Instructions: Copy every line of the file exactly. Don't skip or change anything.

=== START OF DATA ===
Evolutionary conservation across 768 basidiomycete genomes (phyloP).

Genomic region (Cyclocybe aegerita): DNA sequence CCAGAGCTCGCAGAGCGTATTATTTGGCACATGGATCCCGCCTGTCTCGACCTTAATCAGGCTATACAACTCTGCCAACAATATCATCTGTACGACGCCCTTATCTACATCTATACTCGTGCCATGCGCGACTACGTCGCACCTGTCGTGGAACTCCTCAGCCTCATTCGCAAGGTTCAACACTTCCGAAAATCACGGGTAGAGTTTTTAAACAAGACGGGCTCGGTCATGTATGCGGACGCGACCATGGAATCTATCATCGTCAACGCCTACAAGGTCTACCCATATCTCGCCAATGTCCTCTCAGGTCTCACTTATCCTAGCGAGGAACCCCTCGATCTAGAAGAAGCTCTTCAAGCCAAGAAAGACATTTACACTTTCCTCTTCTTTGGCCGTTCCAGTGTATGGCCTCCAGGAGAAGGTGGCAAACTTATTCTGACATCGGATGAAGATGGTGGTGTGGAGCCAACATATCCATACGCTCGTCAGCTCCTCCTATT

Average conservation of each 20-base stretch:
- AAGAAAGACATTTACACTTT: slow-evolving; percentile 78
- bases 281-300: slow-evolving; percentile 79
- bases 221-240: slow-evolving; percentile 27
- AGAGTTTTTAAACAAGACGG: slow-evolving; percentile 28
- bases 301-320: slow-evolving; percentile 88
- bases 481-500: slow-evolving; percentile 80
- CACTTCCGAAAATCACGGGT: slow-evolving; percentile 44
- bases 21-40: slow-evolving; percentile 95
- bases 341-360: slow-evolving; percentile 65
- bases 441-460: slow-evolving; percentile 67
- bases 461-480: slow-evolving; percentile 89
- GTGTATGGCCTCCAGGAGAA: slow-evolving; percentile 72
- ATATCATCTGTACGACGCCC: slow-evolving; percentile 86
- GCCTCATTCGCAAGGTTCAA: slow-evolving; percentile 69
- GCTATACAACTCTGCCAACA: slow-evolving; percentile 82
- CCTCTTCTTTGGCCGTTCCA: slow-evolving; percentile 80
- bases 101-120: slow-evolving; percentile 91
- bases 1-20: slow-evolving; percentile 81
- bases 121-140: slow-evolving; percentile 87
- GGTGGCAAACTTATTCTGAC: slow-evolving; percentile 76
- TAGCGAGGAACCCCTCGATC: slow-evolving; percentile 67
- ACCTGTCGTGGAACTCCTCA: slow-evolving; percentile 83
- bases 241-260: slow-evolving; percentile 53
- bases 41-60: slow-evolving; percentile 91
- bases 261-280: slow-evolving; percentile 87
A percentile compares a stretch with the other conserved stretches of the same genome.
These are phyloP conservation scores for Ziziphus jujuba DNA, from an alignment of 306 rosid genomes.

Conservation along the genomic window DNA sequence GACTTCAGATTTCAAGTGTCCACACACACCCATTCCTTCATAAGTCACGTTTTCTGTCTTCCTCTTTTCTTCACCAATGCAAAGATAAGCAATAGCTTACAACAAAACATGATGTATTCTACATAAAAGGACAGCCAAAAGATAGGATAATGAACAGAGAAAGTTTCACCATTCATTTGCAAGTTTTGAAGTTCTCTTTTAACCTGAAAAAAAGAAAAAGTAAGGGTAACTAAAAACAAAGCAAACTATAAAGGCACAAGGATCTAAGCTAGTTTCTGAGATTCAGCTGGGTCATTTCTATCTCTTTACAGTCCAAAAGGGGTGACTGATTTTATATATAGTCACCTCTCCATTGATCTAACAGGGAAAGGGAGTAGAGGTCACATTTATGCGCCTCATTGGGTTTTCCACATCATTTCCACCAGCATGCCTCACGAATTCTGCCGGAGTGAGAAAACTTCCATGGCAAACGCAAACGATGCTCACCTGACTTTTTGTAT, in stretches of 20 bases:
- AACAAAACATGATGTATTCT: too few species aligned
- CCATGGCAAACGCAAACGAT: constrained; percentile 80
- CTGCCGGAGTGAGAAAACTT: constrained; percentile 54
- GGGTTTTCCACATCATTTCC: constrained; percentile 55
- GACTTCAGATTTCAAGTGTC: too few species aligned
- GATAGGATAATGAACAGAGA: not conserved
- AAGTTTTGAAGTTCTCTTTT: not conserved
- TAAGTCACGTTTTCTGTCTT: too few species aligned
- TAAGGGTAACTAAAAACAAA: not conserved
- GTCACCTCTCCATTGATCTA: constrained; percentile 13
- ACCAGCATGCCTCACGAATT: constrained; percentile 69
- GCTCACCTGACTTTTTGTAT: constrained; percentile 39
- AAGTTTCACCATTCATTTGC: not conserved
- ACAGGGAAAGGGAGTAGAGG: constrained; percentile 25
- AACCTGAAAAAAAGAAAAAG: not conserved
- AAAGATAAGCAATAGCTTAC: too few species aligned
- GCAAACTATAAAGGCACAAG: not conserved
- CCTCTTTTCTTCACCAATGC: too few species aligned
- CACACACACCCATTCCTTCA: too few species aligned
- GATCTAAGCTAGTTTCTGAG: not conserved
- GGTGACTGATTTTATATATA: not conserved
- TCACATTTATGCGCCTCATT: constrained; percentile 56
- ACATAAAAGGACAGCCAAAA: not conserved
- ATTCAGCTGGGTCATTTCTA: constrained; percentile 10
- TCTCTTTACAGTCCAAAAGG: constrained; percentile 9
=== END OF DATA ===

Evolutionary conservation across 768 basidiomycete genomes (phyloP).

Genomic region (Cyclocybe aegerita): DNA sequence CCAGAGCTCGCAGAGCGTATTATTTGGCACATGGATCCCGCCTGTCTCGACCTTAATCAGGCTATACAACTCTGCCAACAATATCATCTGTACGACGCCCTTATCTACATCTATACTCGTGCCATGCGCGACTACGTCGCACCTGTCGTGGAACTCCTCAGCCTCATTCGCAAGGTTCAACACTTCCGAAAATCACGGGTAGAGTTTTTAAACAAGACGGGCTCGGTCATGTATGCGGACGCGACCATGGAATCTATCATCGTCAACGCCTACAAGGTCTACCCATATCTCGCCAATGTCCTCTCAGGTCTCACTTATCCTAGCGAGGAACCCCTCGATCTAGAAGAAGCTCTTCAAGCCAAGAAAGACATTTACACTTTCCTCTTCTTTGGCCGTTCCAGTGTATGGCCTCCAGGAGAAGGTGGCAAACTTATTCTGACATCGGATGAAGATGGTGGTGTGGAGCCAACATATCCATACGCTCGTCAGCTCCTCCTATT

Average conservation of each 20-base stretch:
- AAGAAAGACATTTACACTTT: slow-evolving; percentile 78
- bases 281-300: slow-evolving; percentile 79
- bases 221-240: slow-evolving; percentile 27
- AGAGTTTTTAAACAAGACGG: slow-evolving; percentile 28
- bases 301-320: slow-evolving; percentile 88
- bases 481-500: slow-evolving; percentile 80
- CACTTCCGAAAATCACGGGT: slow-evolving; percentile 44
- bases 21-40: slow-evolving; percentile 95
- bases 341-360: slow-evolving; percentile 65
- bases 441-460: slow-evolving; percentile 67
- bases 461-480: slow-evolving; percentile 89
- GTGTATGGCCTCCAGGAGAA: slow-evolving; percentile 72
- ATATCATCTGTACGACGCCC: slow-evolving; percentile 86
- GCCTCATTCGCAAGGTTCAA: slow-evolving; percentile 69
- GCTATACAACTCTGCCAACA: slow-evolving; percentile 82
- CCTCTTCTTTGGCCGTTCCA: slow-evolving; percentile 80
- bases 101-120: slow-evolving; percentile 91
- bases 1-20: slow-evolving; percentile 81
- bases 121-140: slow-evolving; percentile 87
- GGTGGCAAACTTATTCTGAC: slow-evolving; percentile 76
- TAGCGAGGAACCCCTCGATC: slow-evolving; percentile 67
- ACCTGTCGTGGAACTCCTCA: slow-evolving; percentile 83
- bases 241-260: slow-evolving; percentile 53
- bases 41-60: slow-evolving; percentile 91
- bases 261-280: slow-evolving; percentile 87
A percentile compares a stretch with the other conserved stretches of the same genome.
These are phyloP conservation scores for Ziziphus jujuba DNA, from an alignment of 306 rosid genomes.

Conservation along the genomic window DNA sequence GACTTCAGATTTCAAGTGTCCACACACACCCATTCCTTCATAAGTCACGTTTTCTGTCTTCCTCTTTTCTTCACCAATGCAAAGATAAGCAATAGCTTACAACAAAACATGATGTATTCTACATAAAAGGACAGCCAAAAGATAGGATAATGAACAGAGAAAGTTTCACCATTCATTTGCAAGTTTTGAAGTTCTCTTTTAACCTGAAAAAAAGAAAAAGTAAGGGTAACTAAAAACAAAGCAAACTATAAAGGCACAAGGATCTAAGCTAGTTTCTGAGATTCAGCTGGGTCATTTCTATCTCTTTACAGTCCAAAAGGGGTGACTGATTTTATATATAGTCACCTCTCCATTGATCTAACAGGGAAAGGGAGTAGAGGTCACATTTATGCGCCTCATTGGGTTTTCCACATCATTTCCACCAGCATGCCTCACGAATTCTGCCGGAGTGAGAAAACTTCCATGGCAAACGCAAACGATGCTCACCTGACTTTTTGTAT, in stretches of 20 bases:
- AACAAAACATGATGTATTCT: too few species aligned
- CCATGGCAAACGCAAACGAT: constrained; percentile 80
- CTGCCGGAGTGAGAAAACTT: constrained; percentile 54
- GGGTTTTCCACATCATTTCC: constrained; percentile 55
- GACTTCAGATTTCAAGTGTC: too few species aligned
- GATAGGATAATGAACAGAGA: not conserved
- AAGTTTTGAAGTTCTCTTTT: not conserved
- TAAGTCACGTTTTCTGTCTT: too few species aligned
- TAAGGGTAACTAAAAACAAA: not conserved
- GTCACCTCTCCATTGATCTA: constrained; percentile 13
- ACCAGCATGCCTCACGAATT: constrained; percentile 69
- GCTCACCTGACTTTTTGTAT: constrained; percentile 39
- AAGTTTCACCATTCATTTGC: not conserved
- ACAGGGAAAGGGAGTAGAGG: constrained; percentile 25
- AACCTGAAAAAAAGAAAAAG: not conserved
- AAAGATAAGCAATAGCTTAC: too few species aligned
- GCAAACTATAAAGGCACAAG: not conserved
- CCTCTTTTCTTCACCAATGC: too few species aligned
- CACACACACCCATTCCTTCA: too few species aligned
- GATCTAAGCTAGTTTCTGAG: not conserved
- GGTGACTGATTTTATATATA: not conserved
- TCACATTTATGCGCCTCATT: constrained; percentile 56
- ACATAAAAGGACAGCCAAAA: not conserved
- ATTCAGCTGGGTCATTTCTA: constrained; percentile 10
- TCTCTTTACAGTCCAAAAGG: constrained; percentile 9